New Cat Poisons: Hair Dyes, Hair Loss Treatments & Diclofenac

I want to warn you about three emerging and important toxins of cats. I also want you to see the link between these products and how they may be just the tip of the iceberg in household poisonings.

Minoxidil : A Baldness Treatment

Minoxidil has become extremely popular due to its ability to stimulate hair regrowth on the scalp of people. It was originally marketed as Rogaine, but is now available as an over the counter generic in liquid, foam and shampoo forms.

When cats lick even a tiny amount, it causes vomiting, drooling, low blood pressure, severe illness and often death. Because the product is applied to the skin, it can easily come into contact with cats either directly, by licking the area, or even from pillows.

I first discovered this toxin one year ago after a report from the Animal Poison Control Center that you can read here. In their list of the top causes of poisoning deaths in cats, it included a drug I had never heard of.

If I didn’t know about it, it meant many other vets didn’t either, and very few cat owners.

The message is simple: if you use minoxidil in any form, be extremely careful:

  • Clean up areas carefully after use, especially spills or stray drops
  • Do not allow your cat to come into contact with treated areas of skin
  • Prevent access to bedrooms 
  • Clean sheets and pillowcases frequently

PPD: A Hair Dye Ingredient

Para-phenylenediamine (PPD) is a fixative found in many hair dyes and henna temporary tattoos. It causes a deeper, longer lasting and more intense colour. Oral ingestion leads to intravascular hemolysis, rhabdomyolysis, myoglobinuria and acute renal failure.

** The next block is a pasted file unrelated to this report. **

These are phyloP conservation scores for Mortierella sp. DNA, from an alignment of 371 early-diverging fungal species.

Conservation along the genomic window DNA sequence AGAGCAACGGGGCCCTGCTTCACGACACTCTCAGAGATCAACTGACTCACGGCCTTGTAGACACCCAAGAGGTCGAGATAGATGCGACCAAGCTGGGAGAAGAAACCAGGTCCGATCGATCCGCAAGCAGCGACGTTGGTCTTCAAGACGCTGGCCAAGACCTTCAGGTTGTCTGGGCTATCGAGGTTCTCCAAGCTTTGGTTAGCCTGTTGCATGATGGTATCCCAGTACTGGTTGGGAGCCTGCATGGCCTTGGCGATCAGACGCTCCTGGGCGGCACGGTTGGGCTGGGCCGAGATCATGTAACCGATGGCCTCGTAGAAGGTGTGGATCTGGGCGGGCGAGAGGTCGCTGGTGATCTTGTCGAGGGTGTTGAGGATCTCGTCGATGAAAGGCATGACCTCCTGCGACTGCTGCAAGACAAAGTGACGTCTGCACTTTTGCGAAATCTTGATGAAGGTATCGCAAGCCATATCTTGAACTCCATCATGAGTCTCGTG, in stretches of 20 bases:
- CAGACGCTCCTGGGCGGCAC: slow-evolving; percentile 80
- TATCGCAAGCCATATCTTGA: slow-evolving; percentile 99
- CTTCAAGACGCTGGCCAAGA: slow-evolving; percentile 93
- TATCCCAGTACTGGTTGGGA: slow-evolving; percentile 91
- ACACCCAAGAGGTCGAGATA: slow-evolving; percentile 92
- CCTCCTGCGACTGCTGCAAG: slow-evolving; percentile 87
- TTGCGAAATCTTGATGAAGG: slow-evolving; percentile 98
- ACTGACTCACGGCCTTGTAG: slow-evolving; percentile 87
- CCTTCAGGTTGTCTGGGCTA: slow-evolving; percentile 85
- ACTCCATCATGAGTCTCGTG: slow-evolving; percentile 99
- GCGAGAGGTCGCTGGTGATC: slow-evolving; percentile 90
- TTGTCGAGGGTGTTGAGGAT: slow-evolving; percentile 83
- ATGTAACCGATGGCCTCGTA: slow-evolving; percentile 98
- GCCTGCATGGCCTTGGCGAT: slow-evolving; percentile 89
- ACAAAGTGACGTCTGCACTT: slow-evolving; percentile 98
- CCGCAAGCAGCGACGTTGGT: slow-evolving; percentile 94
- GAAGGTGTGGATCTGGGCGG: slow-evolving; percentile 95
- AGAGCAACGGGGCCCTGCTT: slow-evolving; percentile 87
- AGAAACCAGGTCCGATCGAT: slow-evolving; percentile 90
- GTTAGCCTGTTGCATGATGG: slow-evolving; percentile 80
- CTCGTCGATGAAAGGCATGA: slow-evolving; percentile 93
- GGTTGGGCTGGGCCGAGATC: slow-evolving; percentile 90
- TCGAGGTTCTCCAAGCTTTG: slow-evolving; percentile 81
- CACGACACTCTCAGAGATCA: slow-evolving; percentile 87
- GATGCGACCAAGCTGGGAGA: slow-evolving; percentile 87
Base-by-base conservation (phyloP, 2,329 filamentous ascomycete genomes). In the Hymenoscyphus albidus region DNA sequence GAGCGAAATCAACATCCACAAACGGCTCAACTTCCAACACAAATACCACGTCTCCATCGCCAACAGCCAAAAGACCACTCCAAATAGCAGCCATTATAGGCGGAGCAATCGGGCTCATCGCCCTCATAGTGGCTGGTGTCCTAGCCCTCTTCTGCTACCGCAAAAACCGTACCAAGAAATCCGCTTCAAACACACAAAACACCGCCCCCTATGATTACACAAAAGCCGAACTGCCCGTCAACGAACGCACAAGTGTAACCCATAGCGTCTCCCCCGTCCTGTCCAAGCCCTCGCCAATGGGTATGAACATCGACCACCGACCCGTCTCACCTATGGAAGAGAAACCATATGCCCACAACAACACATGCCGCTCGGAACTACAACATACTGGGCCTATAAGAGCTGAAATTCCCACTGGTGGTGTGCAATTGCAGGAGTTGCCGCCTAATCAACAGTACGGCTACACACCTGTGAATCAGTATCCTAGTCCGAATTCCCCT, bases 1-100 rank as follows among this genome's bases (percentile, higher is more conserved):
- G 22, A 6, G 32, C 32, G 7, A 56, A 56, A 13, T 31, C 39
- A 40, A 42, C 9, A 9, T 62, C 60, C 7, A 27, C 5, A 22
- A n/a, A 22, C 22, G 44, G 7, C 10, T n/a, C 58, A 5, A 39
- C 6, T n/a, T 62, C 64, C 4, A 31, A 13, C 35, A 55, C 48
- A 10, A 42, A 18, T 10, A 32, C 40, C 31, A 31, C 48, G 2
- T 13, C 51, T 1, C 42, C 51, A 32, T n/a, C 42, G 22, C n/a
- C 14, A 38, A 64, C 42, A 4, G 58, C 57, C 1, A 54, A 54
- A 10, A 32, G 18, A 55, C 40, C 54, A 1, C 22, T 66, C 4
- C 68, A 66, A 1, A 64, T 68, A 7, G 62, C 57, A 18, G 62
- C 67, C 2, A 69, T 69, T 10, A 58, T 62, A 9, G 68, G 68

In other words, this means massive destruction of red blood cells and muscle cells. The release of their contents into the circulation causes downstream kidney damage. This is the same process you sometimes hear about with overexercise in hot conditions

I only heard about this toxin last week, but I saw a case a year ago that I’m now convinced was caused by it. 

Mimi’s Acute Renal Injury

Mimi’s owners came to me for a second opinion after he was diagnosed with acute kidney failure. The interesting thing is that despite an extensive search for the toxin, it was never found. However, due to the timing, Mimi‘s owners strongly suspected that a hair dye had caused it.

At the time, I conducted a search to the best of my abilities and found no link between dyes and poisoning. The case remained a mystery. Mimi survived only thanks to heroic efforts by his owners and a number of veterinary teams.

Knowledge of the toxicity of PPD is well known in human medical circles, but no documented cases of poisoning exist in animals. It’s likely that the lack of evidence is due to a lack of recognition, not occurrence. Like in Mimi’s case, it’s near impossible to prove a particular toxin causes kidney failure due to the delay between poisoning and diagnosis.

Once again, prevention is about minimising exposure:

  • Use hair dyes and hennas without PPD if possible
  • Use dyes and hennas in a well-ventilated place where your cat cannot join you
  • After completion, clean up any spills and splashes carefully
  • Rinse basins, baths and showers thoroughly since cats often like to lick these areas after use
  • Don’t allow your cat to lick the dyed areas

Diclofenac (Voltaren)

A third common cause of cat poisoning deaths is the human use of potent anti-inflammatories. Once again, the risk is mainly from products applied to the skin. Products like Voltaren gel contain diclofenac, which even in small quantities will cause kidney failure.